Published July 11, 2020
Whether you’re young and developing your fine motor skills, studying, working your way up the corporate ladder, concentrating on physical work to stay safe or wanting to stay sharp and switched on during retirement, you’re using your brain. So it makes sense to eat for brain health at all stages of our life.
But what does this mean? What foods help to support a healthy brain? How can we look after our brain health with our diet to make sure we stay alert during our older years?
Here’s a look at some of the best foods to eat regularly for a healthy brain.
Omega fatty acids
Top of the list of any brain boosting foods is oily fish. Oily fish, such as herrings, sardines and salmon are rich in omega 3 fatty acids. These are a type of good fat that are crucial for supporting the development of new brain and nerve cells, which is essential for our cognitive function including, learning, memory, reasoning, communicating, problem solving, comprehension and decision making.
But, good news for vegetarians an vegans, oily fish aren’t the only foods rich in omega 3 fatty acids – walnuts and flax seeds (also called linseeds) are also good sources.
Aim to eat one to two potions of oily fish a week, or four walnut halves a day. Flax seeds can be purchased as a flavourless powder that can be added to smoothies or sprinkled over food each day as a nutritional boost.
Responsible for giving curries their wonderful golden yellow colour, turmeric is a spice that’s been used medicinally across many parts of the world for centuries. There are around 200 active compounds in this wonder spice, but the most studied is a compound called curcumin.
Curcumin is a powerful antioxidant and anti-inflammatory agent that has been shown in studies to help protect against dementia by helping to clear the amyloid plaques that contribute to conditions such as Alzheimer’s disease. It’s also been shown to help new brain cells develop, potentially helping to delay age related mental decline.
Consume curries with caution since they can be high in saturated fat (depending on the oil used and if it contains red meat) but enjoy them once or twice a month. Or take curcumin supplements daily.
When we eat carbohydrates such as bread or pasta, the body turns the complex chains of carbohydrates into simple, shorter chains of sugar, primarily glucose.
Glucose is the brains’ preferred source of energy and without it, we’d be very sluggish and lethargic.
However, it’s best to avoid white, processed carbs such as white bread and pasta, in favour of wholegrain bread and pasta, as these are broken down much more slowly than white carbs, resulting in fewer blood sugar spikes and resulting energy lows. Aim for one or two potions each day.
Yes! Chocolate! But only in small portions, perhaps a square or two each day. Dark chocolate is full of brain supporting antioxidants called flavonoids that can help to boost cognitive function.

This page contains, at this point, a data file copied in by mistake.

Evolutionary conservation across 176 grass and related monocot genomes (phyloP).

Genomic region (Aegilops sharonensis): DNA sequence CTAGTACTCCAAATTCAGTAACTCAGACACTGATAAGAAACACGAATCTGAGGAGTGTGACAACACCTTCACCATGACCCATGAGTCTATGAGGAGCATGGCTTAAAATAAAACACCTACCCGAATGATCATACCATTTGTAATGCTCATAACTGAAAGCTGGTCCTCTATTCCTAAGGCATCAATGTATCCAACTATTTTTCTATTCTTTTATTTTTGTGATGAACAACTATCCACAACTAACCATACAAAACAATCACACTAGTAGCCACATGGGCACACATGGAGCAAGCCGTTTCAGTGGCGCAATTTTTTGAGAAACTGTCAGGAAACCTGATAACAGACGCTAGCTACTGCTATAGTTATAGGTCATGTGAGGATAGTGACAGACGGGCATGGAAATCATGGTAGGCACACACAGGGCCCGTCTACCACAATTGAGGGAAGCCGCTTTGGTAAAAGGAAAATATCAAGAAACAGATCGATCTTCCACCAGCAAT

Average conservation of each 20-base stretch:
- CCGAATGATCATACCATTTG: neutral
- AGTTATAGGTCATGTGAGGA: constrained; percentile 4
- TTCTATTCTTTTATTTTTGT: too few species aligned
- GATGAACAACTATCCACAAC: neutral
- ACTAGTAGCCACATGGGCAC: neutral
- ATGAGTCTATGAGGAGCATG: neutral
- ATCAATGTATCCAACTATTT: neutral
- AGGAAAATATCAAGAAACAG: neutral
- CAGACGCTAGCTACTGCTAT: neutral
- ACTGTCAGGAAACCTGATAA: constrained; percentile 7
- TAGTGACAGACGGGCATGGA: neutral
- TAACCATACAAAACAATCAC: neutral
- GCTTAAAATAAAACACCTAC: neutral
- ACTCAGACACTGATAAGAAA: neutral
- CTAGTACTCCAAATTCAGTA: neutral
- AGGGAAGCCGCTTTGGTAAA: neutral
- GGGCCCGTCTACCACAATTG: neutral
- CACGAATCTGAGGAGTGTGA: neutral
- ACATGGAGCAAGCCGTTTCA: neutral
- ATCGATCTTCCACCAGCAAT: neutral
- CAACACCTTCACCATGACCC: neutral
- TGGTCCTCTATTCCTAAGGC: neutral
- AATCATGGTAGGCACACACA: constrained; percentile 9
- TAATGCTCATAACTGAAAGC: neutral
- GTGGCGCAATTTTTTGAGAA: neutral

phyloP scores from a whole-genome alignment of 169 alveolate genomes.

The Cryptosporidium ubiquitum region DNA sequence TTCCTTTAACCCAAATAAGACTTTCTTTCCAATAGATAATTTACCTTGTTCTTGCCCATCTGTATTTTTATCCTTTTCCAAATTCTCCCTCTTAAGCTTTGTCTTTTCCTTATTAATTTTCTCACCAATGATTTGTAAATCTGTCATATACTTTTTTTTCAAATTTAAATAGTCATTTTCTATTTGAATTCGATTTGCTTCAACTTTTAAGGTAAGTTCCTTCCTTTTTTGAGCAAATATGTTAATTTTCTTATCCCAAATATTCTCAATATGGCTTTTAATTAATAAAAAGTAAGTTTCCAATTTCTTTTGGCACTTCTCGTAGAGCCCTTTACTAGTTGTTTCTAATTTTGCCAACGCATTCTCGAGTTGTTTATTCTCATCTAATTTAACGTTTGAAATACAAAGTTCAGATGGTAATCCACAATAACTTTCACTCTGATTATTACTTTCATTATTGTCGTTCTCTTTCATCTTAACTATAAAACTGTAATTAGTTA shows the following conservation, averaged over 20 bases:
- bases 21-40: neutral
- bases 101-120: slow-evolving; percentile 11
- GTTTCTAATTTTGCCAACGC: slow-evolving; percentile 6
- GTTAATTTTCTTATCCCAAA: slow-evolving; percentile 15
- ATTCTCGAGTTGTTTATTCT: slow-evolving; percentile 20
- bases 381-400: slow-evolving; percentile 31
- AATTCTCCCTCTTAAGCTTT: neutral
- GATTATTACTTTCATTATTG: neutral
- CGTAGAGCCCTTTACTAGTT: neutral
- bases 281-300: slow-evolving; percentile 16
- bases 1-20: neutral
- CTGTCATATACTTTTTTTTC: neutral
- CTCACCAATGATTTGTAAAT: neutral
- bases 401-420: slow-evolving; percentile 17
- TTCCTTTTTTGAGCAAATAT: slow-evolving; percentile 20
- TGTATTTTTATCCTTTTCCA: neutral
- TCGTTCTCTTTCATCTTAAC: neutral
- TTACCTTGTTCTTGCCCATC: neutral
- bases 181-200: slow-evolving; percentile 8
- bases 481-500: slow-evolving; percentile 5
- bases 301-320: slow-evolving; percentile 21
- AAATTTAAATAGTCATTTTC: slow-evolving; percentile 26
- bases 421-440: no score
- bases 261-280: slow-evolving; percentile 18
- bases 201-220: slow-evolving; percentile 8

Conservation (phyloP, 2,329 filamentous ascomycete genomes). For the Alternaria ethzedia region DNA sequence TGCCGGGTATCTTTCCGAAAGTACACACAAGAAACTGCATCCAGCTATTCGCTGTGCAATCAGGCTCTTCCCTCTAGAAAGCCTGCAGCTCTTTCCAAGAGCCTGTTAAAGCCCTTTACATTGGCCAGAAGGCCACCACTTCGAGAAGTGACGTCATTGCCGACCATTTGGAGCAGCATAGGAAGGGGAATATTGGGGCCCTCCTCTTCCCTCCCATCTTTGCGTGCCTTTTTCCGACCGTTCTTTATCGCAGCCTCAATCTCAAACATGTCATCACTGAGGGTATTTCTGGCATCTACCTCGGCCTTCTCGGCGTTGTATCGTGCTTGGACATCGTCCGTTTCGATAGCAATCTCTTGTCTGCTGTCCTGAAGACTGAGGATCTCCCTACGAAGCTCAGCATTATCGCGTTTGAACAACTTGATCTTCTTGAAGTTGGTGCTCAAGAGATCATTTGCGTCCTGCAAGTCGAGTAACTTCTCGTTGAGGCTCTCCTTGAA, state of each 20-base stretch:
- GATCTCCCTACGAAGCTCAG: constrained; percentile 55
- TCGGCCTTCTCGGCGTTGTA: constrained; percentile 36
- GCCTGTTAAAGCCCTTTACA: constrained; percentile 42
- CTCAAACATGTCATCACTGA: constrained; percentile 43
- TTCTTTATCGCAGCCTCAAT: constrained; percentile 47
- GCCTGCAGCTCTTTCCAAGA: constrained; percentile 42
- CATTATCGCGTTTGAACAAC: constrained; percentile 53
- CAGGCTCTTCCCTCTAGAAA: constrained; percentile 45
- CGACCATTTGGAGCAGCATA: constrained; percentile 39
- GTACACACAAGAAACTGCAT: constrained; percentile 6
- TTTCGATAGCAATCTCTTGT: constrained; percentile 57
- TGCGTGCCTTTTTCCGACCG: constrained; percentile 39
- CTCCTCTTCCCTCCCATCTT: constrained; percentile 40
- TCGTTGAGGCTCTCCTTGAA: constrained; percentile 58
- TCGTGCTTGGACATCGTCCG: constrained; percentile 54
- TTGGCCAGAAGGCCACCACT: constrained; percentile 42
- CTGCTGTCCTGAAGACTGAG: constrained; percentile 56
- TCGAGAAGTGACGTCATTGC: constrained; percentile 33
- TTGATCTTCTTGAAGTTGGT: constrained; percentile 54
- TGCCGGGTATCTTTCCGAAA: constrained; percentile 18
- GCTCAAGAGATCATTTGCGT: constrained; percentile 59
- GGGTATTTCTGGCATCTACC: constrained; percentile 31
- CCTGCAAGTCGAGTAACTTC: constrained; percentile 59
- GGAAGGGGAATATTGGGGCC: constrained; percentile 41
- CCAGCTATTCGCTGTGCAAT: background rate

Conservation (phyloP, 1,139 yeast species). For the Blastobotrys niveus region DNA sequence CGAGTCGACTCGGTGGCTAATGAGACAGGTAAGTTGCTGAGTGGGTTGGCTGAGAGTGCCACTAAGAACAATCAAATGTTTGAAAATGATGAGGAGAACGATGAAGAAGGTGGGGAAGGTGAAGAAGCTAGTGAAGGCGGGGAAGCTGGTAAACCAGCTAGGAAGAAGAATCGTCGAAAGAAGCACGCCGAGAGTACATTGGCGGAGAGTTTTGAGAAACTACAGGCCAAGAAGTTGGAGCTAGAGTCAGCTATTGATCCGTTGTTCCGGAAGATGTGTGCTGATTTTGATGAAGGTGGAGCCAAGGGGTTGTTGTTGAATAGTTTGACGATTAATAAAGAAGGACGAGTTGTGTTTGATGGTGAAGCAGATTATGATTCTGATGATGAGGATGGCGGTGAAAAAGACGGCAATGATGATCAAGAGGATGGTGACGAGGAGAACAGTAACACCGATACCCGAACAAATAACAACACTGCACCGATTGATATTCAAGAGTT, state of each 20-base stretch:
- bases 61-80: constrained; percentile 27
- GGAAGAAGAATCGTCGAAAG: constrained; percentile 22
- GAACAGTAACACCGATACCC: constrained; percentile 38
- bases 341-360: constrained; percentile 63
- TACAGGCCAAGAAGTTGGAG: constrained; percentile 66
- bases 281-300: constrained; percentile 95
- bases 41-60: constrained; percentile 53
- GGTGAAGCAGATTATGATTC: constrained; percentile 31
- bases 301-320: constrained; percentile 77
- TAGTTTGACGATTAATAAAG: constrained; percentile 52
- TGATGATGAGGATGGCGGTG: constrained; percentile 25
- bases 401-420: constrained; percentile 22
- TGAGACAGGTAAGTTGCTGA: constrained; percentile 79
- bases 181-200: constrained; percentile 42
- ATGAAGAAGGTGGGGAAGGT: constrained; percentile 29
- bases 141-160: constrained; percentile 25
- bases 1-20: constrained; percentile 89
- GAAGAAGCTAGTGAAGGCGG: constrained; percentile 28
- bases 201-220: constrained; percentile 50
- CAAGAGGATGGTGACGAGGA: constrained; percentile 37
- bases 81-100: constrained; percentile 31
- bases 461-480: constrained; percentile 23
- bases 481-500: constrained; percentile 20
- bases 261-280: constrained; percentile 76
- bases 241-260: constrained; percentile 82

An understated superfood, broccoli is packed with vitamin K, which is essential for the blood vessels in the brain, and flavonoids that help to support brain health. Since broccoli is low in calories and contains no fat or salt, eat it to your heart’s content!
Written by Hannah De Gruchy
Health, Wellness & Environmental Writer | Human Biology BSc (Hons)
I have an extensive knowledge of diet, health and wellbeing topics and consistently produce high quality, fully researched content for blogs, features and articles.
I’ve always loved to write, and after spending the first ten years of my career laboratory based, embarked on a career change in 2009 by joining an innovative and first to market online doctor. I was responsible for managing all online and printed content including articles, product descriptions and marketing materials, and now have extensive knowledge of what it takes to write engaging, imaginative pieces.
In 2013 I had a major role in setting up https://www.emmbie.com and have had overall responsibility for all content (including the blog and product descriptions), social media and printed materials. Emmbie is an online health, diet, fitness and lifestyle company selling natural, organic, vegan health food supplements.
I also have experience in proofreading and editing content written by doctors, making sure it reads well as a non-doctor and am fully versed in being consistent with editorial guidelines.
I’m motivated and well organised for freelance working, my desk shares a space with a running machine, which often comes in handy when I’m told by my watch I’ve been sitting down too long or need some inspiration away from the screen!
I try to live a simple life, always conscious of my impact on the environment and have recently taken a keen interest in Buddhism. I choose natural beauty and household products and eat local, organic produce when I can. Staying true to both my way of life and my scientific background, I have a passion for writing on these subjects that is evident in my work.